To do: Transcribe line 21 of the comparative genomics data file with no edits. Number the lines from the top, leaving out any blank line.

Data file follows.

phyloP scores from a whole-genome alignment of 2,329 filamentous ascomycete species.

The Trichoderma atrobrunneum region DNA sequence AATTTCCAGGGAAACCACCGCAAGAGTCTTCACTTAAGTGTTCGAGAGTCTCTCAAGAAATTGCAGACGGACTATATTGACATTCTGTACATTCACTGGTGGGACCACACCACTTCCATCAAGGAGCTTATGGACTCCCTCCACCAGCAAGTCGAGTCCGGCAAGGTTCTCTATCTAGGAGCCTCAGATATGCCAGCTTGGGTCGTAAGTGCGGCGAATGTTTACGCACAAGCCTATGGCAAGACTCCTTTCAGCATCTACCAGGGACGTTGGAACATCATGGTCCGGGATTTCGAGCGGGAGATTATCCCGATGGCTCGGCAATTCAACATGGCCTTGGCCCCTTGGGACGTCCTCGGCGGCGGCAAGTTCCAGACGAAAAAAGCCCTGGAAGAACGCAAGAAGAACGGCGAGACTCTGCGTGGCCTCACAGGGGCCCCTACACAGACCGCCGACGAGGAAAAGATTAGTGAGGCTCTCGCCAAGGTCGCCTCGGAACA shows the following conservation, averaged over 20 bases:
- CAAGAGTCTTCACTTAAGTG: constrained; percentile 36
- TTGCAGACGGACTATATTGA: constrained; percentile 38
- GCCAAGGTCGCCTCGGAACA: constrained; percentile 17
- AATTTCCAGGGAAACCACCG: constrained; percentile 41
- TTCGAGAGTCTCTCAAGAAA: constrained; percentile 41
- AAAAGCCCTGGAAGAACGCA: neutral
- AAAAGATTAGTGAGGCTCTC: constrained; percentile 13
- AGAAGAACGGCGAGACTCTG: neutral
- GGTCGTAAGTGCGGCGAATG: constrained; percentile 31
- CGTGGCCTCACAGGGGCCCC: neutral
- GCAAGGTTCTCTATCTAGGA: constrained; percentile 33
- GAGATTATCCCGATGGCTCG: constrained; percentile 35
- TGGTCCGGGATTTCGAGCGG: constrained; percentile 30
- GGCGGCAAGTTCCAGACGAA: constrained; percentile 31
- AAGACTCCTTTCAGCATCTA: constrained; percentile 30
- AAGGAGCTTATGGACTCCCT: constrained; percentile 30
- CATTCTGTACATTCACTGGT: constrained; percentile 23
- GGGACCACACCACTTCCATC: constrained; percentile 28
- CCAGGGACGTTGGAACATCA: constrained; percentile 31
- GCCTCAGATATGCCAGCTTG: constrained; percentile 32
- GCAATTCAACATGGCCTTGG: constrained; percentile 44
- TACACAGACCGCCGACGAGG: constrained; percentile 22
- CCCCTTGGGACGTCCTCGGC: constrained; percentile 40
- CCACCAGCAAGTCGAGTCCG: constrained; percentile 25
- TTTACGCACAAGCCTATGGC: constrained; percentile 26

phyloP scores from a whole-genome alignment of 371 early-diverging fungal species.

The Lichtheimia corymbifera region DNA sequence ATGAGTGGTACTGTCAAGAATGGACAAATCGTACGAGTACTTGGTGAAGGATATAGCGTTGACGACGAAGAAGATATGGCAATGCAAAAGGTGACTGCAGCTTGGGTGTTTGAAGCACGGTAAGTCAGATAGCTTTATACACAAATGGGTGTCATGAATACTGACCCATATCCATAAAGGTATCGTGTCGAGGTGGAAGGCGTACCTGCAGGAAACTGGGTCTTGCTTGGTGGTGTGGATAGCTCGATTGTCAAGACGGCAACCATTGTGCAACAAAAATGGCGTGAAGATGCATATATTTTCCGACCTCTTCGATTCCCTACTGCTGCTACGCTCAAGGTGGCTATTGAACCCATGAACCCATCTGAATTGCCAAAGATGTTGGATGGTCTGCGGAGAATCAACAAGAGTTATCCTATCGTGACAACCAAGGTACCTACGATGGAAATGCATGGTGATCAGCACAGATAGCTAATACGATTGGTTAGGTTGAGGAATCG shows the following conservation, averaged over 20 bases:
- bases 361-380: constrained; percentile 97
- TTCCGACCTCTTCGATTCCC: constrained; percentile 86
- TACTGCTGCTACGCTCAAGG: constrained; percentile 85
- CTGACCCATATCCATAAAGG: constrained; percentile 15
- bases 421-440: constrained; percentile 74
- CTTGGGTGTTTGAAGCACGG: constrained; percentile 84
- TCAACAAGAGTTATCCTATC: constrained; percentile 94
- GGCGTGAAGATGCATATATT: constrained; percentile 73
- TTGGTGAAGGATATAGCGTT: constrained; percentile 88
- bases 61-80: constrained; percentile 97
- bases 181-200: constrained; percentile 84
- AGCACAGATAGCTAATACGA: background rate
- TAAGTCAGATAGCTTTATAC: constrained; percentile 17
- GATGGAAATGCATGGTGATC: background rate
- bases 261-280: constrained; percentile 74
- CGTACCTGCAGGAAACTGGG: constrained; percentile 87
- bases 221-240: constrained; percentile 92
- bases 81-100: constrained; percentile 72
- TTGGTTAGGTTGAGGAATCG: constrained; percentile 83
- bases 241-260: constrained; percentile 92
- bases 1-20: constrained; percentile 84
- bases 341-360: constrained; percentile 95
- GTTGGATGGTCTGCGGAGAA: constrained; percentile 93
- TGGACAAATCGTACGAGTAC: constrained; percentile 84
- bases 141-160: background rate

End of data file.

- CCAGGGACGTTGGAACATCA: constrained; percentile 31